Belarusian police disperse Minsk protesters, detain dozens

MINSK, BELARUS (AP) — Police in Belarus dispersed protesters who gathered on the capital’s central square on Wednesday, detaining dozens in an effort to end weeks of demonstrations challenging the re-election of the country’s authoritarian ruler.

The crackdown in Independence Square on Wednesday came on the 18th straight day of protests pushing for the resignation of authoritarian President Alexander Lukashenko.

The Belarusian leader who has ruled the nation of 9.5 million for 26 years has dismissed the protesters as Western puppets and refused to engage in dialogue with the opposition contesting his August 9 re-election to a sixth term.

After a brutal crackdown on demonstrators in the first days of post-election protests, which caused international outrage and helped swell protesters’ numbers, the authorities changed tactics and let daily demonstrations go unhindered for nearly two weeks. The government, meanwhile, has maintained pressure on the opposition with threats and selective jailing of its leaders.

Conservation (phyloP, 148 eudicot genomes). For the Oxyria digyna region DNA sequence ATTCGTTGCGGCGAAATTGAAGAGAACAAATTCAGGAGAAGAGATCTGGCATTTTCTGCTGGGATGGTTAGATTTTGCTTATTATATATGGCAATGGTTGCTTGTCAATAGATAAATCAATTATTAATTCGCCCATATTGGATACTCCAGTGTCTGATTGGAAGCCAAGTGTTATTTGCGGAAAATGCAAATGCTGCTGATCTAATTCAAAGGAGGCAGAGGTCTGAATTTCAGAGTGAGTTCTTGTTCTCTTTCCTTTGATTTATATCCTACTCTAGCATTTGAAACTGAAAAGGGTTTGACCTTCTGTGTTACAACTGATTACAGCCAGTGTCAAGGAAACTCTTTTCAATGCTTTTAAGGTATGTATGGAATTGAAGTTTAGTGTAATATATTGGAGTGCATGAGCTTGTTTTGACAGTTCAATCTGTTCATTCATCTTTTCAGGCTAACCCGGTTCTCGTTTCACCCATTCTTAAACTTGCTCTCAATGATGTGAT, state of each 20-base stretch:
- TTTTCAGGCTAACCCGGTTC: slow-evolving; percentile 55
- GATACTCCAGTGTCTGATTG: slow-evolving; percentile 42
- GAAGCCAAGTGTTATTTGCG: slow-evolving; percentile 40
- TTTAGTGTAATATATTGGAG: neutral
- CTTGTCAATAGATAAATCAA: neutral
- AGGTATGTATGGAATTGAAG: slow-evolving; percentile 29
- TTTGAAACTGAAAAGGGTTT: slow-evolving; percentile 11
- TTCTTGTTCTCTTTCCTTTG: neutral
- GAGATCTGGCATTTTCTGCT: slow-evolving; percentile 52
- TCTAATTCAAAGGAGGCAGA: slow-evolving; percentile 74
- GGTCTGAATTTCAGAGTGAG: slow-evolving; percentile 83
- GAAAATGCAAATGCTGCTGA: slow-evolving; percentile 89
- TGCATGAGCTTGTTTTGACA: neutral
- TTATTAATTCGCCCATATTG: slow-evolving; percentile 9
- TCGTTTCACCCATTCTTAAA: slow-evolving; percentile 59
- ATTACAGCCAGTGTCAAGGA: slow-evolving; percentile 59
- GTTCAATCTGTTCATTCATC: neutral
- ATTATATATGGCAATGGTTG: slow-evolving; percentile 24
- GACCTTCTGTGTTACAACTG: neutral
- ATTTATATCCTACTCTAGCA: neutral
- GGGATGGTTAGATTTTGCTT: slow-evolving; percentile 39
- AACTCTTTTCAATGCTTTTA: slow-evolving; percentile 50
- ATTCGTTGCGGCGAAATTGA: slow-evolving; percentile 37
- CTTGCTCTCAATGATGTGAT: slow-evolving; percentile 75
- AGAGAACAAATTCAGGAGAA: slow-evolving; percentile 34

Wednesday’s police action marks the return to force, albeit on a much smaller scale compared to the post-election crackdown, when nearly 7,000 people were detained, hundreds were injured and at least three protesters died.

Police detain a protester during a Belarusian opposition supporters rally at Independence Square in Minsk, Belarus. PHOTO: AP

Shortly after several hundred protesters gathered on the Independence Square for an evening protest that has become a daily occurrence, waving their red-and-white flags and chanting “Go away!” to push for Lukashenko’s resignation, police trucks pulled in.

Officers grabbed demonstrators and dragged them into trucks, tearing away their flags and placards.

Several dozen protesters found refuge in a church facing the square, and police blocked its doors to keep them inside while they moved to disperse the demonstration.

Bishop Jury Kasabucki condemned the police action as a violation of freedom of conscience and religion and an insult to believers. “It’s a clear act of intimidation,” said Valiantsin Stefanovich of the Viasna Rights Centre.

“The authorities have stopped beatings, but fear and threats remain their main weapon.”

He said that police on Wednesday also detained protesters in another district of Minsk and in the city of Brest on the border with Poland.